Egypt reports links between alleged Hizbullah cell, Lebanese government. Egyptian investigators have reportedly uncovered links between an alleged Hizbullah cell operating in Egypt and Lebanese government officials. Citing an informed source, the pan-Arab daily Al-Hayat reported Tuesday that Cairo has information that Lebanese authorities provided a member of the alleged cell with forged documents and would encourage Lebanon to investigate the “dangerous” allegations. (The Daily Star)

UN to launch report on Iraq’s disputed territories to avert clashes. The United Nations will hand to Iraq on Wednesday a report on disputed territories, including Kirkuk, that it hopes will avert war between Kurds and the Arab-led government in Baghdad, western officials said. (Hurriyet)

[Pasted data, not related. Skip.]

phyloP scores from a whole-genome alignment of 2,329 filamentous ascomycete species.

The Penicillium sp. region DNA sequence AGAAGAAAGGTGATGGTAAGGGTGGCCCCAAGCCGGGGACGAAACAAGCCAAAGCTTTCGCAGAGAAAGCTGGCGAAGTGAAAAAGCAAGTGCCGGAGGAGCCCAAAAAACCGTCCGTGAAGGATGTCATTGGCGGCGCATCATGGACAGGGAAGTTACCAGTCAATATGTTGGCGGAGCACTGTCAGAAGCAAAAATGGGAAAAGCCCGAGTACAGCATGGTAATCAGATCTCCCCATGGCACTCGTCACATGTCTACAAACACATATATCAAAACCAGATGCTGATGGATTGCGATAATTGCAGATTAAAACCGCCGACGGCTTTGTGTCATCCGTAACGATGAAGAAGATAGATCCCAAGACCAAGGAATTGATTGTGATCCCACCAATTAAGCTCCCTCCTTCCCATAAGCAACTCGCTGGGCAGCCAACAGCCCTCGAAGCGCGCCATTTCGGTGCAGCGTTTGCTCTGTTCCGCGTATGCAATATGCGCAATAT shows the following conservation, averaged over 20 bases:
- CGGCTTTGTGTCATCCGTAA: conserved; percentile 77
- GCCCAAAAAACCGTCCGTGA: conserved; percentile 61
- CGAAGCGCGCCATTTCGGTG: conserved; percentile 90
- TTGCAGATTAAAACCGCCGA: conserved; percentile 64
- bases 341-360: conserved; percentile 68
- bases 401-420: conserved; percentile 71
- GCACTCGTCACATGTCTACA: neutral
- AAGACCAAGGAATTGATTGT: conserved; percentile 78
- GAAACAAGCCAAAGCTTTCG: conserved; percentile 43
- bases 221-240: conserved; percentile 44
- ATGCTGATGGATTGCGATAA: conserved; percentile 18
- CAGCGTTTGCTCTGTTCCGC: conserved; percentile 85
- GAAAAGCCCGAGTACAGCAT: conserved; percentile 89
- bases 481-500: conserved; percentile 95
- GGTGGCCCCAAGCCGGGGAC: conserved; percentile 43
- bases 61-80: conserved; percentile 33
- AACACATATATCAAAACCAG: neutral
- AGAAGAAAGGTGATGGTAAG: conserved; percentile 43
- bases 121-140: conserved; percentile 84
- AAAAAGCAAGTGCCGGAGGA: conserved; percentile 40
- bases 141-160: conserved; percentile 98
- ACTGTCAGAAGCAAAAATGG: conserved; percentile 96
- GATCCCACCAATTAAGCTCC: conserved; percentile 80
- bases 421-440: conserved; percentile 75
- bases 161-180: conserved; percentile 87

Kosovar President Asks UN To End Its Mission. Kosovo has asked the United Nations to end its mission in the country as its presence is unnecessary one year after independence from Serbia, President Fatmir Sejdiu has said. (RFE/RL)

Chechen Operation Targets ‘Hundreds’ Of Rebels. The operation comes less than a month after officials in Moscow said major combat operations by the Russian army were over in the war-fraught republic. (RFE/RL)

Monsters vs. Aliens. Why Terrorists and Pirates Are Not About to Team Up Any Time Soon. (TomDispatch)